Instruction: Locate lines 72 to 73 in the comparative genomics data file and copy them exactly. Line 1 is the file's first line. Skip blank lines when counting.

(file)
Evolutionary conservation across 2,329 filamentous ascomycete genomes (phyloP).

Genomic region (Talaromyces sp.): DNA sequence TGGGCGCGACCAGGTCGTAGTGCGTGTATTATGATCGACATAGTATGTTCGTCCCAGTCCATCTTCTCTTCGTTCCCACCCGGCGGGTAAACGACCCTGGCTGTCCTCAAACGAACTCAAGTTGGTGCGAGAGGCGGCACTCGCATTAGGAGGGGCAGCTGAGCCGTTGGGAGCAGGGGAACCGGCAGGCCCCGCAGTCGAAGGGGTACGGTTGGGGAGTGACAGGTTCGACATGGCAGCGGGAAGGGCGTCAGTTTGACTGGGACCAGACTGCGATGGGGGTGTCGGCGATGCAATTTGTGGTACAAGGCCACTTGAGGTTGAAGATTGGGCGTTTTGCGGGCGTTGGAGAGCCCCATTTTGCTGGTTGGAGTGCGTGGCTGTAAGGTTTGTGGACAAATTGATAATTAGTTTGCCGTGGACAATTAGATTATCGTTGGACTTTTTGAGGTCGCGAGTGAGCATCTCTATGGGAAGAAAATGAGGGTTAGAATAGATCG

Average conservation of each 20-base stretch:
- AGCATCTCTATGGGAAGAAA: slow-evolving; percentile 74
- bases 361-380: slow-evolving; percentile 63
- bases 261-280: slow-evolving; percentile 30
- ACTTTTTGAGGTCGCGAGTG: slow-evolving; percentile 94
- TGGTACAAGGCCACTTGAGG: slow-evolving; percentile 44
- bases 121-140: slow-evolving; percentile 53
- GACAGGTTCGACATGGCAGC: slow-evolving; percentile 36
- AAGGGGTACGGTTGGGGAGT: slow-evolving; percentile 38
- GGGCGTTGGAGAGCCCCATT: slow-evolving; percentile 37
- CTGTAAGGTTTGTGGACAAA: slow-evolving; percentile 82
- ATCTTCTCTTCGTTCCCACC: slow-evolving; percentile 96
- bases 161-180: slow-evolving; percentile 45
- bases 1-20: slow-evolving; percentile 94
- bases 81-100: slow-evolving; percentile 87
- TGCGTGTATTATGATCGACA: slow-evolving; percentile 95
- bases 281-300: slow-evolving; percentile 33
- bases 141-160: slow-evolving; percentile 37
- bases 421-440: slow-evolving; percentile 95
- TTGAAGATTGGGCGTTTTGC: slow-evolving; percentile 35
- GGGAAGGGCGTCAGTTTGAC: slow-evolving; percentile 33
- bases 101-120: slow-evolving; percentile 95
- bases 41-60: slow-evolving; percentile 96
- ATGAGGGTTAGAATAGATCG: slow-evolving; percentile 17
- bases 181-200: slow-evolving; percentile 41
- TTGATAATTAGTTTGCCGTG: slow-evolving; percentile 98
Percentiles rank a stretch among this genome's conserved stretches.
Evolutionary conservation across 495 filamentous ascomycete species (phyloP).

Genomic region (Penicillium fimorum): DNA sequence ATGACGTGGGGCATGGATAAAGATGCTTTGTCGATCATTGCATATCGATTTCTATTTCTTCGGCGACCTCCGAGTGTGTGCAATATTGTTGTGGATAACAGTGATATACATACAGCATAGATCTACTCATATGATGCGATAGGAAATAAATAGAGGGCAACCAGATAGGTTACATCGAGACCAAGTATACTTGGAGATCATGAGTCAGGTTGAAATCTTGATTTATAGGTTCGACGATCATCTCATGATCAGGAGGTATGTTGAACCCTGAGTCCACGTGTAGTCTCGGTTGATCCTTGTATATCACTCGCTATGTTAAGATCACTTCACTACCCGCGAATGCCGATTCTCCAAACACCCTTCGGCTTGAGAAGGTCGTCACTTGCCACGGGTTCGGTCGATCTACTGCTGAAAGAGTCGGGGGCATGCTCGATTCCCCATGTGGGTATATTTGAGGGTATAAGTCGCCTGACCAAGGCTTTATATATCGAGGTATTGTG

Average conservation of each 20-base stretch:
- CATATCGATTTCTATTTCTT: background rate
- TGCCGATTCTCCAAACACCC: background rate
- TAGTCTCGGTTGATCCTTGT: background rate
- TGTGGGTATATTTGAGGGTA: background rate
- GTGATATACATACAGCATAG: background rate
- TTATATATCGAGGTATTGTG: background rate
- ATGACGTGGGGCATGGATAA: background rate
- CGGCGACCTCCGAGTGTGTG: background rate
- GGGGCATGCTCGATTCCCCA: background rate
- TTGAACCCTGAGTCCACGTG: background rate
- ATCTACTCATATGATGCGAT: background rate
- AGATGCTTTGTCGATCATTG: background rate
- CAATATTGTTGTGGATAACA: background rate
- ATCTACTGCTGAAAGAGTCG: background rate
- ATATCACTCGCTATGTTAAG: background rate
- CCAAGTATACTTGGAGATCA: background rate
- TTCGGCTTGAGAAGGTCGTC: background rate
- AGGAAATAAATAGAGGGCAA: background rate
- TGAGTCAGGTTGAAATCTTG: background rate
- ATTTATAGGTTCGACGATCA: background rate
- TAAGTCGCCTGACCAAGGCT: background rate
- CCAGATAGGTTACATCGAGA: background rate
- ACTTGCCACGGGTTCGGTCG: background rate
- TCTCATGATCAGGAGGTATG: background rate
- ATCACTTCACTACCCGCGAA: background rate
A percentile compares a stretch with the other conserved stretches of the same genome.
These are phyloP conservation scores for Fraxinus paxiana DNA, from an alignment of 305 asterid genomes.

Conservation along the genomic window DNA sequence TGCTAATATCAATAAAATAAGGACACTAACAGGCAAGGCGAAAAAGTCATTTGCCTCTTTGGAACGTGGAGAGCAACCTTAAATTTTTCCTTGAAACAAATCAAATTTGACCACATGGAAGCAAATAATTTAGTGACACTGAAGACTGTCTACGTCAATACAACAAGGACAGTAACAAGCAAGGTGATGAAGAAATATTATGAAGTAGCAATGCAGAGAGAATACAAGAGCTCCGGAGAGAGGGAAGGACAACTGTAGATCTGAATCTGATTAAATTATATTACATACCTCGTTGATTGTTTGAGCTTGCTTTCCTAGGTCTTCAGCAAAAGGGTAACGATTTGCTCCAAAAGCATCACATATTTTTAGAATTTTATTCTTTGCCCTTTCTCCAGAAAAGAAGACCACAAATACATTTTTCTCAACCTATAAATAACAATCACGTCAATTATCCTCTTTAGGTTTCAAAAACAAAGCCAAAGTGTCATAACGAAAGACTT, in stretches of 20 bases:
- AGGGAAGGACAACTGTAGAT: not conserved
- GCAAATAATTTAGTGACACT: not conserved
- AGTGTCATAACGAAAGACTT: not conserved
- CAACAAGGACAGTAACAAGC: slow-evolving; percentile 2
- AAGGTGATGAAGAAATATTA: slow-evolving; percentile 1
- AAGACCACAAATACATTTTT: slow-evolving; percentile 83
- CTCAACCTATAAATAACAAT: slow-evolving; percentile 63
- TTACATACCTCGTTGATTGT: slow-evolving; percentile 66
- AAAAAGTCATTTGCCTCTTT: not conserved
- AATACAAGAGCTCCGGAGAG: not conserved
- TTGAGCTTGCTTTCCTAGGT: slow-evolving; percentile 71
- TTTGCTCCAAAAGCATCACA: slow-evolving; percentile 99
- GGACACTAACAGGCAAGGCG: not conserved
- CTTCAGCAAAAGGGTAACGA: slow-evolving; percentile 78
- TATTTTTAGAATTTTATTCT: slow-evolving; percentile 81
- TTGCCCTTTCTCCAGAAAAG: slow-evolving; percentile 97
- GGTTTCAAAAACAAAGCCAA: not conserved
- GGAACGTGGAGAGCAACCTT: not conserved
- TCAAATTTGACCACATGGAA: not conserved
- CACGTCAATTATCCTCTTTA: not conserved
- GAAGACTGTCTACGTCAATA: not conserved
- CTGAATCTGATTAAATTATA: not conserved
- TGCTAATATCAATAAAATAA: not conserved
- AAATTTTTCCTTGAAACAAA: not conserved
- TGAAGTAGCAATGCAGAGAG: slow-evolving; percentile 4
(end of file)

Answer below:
- TTTGCTCCAAAAGCATCACA: slow-evolving; percentile 99
- GGACACTAACAGGCAAGGCG: not conserved